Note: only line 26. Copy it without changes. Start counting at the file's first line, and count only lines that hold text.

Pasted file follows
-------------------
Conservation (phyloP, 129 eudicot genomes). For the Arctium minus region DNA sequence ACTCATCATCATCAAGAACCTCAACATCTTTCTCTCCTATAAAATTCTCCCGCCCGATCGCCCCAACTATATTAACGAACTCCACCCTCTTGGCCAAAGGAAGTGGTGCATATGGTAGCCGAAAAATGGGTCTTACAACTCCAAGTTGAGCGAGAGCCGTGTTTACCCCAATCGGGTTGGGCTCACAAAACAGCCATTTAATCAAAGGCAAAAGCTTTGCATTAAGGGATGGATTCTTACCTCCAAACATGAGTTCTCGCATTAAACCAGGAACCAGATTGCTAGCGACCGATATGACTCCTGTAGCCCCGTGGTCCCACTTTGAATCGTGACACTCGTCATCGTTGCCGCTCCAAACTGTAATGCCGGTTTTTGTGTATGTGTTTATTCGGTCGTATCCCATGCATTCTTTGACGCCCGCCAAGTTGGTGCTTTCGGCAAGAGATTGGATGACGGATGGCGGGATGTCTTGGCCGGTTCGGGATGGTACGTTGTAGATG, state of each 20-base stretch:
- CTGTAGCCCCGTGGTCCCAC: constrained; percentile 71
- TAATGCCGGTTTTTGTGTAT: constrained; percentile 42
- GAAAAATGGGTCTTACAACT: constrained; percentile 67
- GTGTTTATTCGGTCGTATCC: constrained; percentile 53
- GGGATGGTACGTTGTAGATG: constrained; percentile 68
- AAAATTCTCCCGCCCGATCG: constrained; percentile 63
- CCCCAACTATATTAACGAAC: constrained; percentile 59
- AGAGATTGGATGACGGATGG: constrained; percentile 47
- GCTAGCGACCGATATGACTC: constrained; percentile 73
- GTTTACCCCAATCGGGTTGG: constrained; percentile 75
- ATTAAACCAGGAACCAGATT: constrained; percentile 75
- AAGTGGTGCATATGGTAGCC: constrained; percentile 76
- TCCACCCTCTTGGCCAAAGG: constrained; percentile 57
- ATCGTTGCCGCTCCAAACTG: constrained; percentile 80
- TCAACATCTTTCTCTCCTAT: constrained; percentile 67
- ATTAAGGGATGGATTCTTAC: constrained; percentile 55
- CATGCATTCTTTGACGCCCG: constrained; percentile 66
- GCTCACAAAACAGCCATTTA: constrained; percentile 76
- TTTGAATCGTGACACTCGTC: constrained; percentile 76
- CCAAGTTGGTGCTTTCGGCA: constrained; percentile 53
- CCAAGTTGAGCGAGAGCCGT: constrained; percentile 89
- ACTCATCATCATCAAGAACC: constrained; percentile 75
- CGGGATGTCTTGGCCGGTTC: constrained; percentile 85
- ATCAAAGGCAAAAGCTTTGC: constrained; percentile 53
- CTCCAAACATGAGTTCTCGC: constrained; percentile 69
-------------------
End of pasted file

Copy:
- CTCCAAACATGAGTTCTCGC: constrained; percentile 69